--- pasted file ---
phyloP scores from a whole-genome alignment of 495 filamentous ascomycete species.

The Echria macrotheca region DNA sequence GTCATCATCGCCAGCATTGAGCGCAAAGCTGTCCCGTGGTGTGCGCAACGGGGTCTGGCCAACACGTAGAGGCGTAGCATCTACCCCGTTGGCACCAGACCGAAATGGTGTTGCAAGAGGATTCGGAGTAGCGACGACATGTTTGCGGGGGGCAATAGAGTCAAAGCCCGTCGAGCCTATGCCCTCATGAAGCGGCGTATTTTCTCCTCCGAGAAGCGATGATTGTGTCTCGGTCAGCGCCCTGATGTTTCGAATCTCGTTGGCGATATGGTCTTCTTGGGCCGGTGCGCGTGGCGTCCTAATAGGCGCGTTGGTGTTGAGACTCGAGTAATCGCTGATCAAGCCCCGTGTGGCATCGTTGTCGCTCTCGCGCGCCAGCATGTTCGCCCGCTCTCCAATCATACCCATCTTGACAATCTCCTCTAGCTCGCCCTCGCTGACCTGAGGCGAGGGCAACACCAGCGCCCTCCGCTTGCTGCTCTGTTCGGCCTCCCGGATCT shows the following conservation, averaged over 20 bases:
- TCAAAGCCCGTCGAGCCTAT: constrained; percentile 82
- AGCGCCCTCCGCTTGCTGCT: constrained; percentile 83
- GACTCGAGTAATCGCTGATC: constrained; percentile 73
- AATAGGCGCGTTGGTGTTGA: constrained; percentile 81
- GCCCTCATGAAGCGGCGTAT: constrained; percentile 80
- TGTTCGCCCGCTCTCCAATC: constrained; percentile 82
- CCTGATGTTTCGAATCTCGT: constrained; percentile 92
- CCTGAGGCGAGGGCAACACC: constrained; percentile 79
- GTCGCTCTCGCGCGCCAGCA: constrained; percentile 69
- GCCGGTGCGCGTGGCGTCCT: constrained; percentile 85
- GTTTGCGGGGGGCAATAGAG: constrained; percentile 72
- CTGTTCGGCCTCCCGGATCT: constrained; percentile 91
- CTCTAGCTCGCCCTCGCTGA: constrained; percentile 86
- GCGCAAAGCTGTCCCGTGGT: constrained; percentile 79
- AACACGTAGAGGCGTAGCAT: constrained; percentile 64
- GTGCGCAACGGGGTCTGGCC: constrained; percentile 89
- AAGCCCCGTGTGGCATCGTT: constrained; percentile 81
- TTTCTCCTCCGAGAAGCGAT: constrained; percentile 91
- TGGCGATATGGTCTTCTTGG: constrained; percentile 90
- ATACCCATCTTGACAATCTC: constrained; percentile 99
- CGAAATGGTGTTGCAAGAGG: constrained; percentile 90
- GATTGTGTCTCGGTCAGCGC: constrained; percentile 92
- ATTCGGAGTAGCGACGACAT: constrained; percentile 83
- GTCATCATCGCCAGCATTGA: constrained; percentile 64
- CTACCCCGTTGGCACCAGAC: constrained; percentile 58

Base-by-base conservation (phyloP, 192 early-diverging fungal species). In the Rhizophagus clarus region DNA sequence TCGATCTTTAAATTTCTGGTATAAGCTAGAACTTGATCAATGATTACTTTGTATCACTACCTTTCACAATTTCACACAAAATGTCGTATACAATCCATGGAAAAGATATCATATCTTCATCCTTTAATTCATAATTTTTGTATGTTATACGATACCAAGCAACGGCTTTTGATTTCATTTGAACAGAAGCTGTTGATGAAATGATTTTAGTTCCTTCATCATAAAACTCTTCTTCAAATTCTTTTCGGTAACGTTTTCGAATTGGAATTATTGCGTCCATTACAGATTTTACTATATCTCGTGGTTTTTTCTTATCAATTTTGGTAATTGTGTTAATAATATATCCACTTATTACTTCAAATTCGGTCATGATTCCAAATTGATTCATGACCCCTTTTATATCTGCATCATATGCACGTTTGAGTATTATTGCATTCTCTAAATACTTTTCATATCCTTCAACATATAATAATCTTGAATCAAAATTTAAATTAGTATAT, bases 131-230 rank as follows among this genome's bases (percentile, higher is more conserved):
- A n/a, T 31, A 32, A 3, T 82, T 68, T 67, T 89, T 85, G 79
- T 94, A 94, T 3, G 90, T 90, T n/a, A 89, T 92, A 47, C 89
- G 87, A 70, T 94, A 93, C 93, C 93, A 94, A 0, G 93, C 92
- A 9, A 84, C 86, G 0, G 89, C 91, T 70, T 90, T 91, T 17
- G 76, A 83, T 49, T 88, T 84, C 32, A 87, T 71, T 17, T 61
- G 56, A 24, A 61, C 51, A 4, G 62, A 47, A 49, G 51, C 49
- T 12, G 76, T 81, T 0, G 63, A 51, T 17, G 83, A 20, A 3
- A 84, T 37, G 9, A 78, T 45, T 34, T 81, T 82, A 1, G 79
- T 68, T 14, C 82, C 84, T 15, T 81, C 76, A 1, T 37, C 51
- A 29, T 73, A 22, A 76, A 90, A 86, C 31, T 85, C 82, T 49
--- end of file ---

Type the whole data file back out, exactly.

phyloP scores from a whole-genome alignment of 495 filamentous ascomycete species.

The Echria macrotheca region DNA sequence GTCATCATCGCCAGCATTGAGCGCAAAGCTGTCCCGTGGTGTGCGCAACGGGGTCTGGCCAACACGTAGAGGCGTAGCATCTACCCCGTTGGCACCAGACCGAAATGGTGTTGCAAGAGGATTCGGAGTAGCGACGACATGTTTGCGGGGGGCAATAGAGTCAAAGCCCGTCGAGCCTATGCCCTCATGAAGCGGCGTATTTTCTCCTCCGAGAAGCGATGATTGTGTCTCGGTCAGCGCCCTGATGTTTCGAATCTCGTTGGCGATATGGTCTTCTTGGGCCGGTGCGCGTGGCGTCCTAATAGGCGCGTTGGTGTTGAGACTCGAGTAATCGCTGATCAAGCCCCGTGTGGCATCGTTGTCGCTCTCGCGCGCCAGCATGTTCGCCCGCTCTCCAATCATACCCATCTTGACAATCTCCTCTAGCTCGCCCTCGCTGACCTGAGGCGAGGGCAACACCAGCGCCCTCCGCTTGCTGCTCTGTTCGGCCTCCCGGATCT shows the following conservation, averaged over 20 bases:
- TCAAAGCCCGTCGAGCCTAT: constrained; percentile 82
- AGCGCCCTCCGCTTGCTGCT: constrained; percentile 83
- GACTCGAGTAATCGCTGATC: constrained; percentile 73
- AATAGGCGCGTTGGTGTTGA: constrained; percentile 81
- GCCCTCATGAAGCGGCGTAT: constrained; percentile 80
- TGTTCGCCCGCTCTCCAATC: constrained; percentile 82
- CCTGATGTTTCGAATCTCGT: constrained; percentile 92
- CCTGAGGCGAGGGCAACACC: constrained; percentile 79
- GTCGCTCTCGCGCGCCAGCA: constrained; percentile 69
- GCCGGTGCGCGTGGCGTCCT: constrained; percentile 85
- GTTTGCGGGGGGCAATAGAG: constrained; percentile 72
- CTGTTCGGCCTCCCGGATCT: constrained; percentile 91
- CTCTAGCTCGCCCTCGCTGA: constrained; percentile 86
- GCGCAAAGCTGTCCCGTGGT: constrained; percentile 79
- AACACGTAGAGGCGTAGCAT: constrained; percentile 64
- GTGCGCAACGGGGTCTGGCC: constrained; percentile 89
- AAGCCCCGTGTGGCATCGTT: constrained; percentile 81
- TTTCTCCTCCGAGAAGCGAT: constrained; percentile 91
- TGGCGATATGGTCTTCTTGG: constrained; percentile 90
- ATACCCATCTTGACAATCTC: constrained; percentile 99
- CGAAATGGTGTTGCAAGAGG: constrained; percentile 90
- GATTGTGTCTCGGTCAGCGC: constrained; percentile 92
- ATTCGGAGTAGCGACGACAT: constrained; percentile 83
- GTCATCATCGCCAGCATTGA: constrained; percentile 64
- CTACCCCGTTGGCACCAGAC: constrained; percentile 58

Base-by-base conservation (phyloP, 192 early-diverging fungal species). In the Rhizophagus clarus region DNA sequence TCGATCTTTAAATTTCTGGTATAAGCTAGAACTTGATCAATGATTACTTTGTATCACTACCTTTCACAATTTCACACAAAATGTCGTATACAATCCATGGAAAAGATATCATATCTTCATCCTTTAATTCATAATTTTTGTATGTTATACGATACCAAGCAACGGCTTTTGATTTCATTTGAACAGAAGCTGTTGATGAAATGATTTTAGTTCCTTCATCATAAAACTCTTCTTCAAATTCTTTTCGGTAACGTTTTCGAATTGGAATTATTGCGTCCATTACAGATTTTACTATATCTCGTGGTTTTTTCTTATCAATTTTGGTAATTGTGTTAATAATATATCCACTTATTACTTCAAATTCGGTCATGATTCCAAATTGATTCATGACCCCTTTTATATCTGCATCATATGCACGTTTGAGTATTATTGCATTCTCTAAATACTTTTCATATCCTTCAACATATAATAATCTTGAATCAAAATTTAAATTAGTATAT, bases 131-230 rank as follows among this genome's bases (percentile, higher is more conserved):
- A n/a, T 31, A 32, A 3, T 82, T 68, T 67, T 89, T 85, G 79
- T 94, A 94, T 3, G 90, T 90, T n/a, A 89, T 92, A 47, C 89
- G 87, A 70, T 94, A 93, C 93, C 93, A 94, A 0, G 93, C 92
- A 9, A 84, C 86, G 0, G 89, C 91, T 70, T 90, T 91, T 17
- G 76, A 83, T 49, T 88, T 84, C 32, A 87, T 71, T 17, T 61
- G 56, A 24, A 61, C 51, A 4, G 62, A 47, A 49, G 51, C 49
- T 12, G 76, T 81, T 0, G 63, A 51, T 17, G 83, A 20, A 3
- A 84, T 37, G 9, A 78, T 45, T 34, T 81, T 82, A 1, G 79
- T 68, T 14, C 82, C 84, T 15, T 81, C 76, A 1, T 37, C 51
- A 29, T 73, A 22, A 76, A 90, A 86, C 31, T 85, C 82, T 49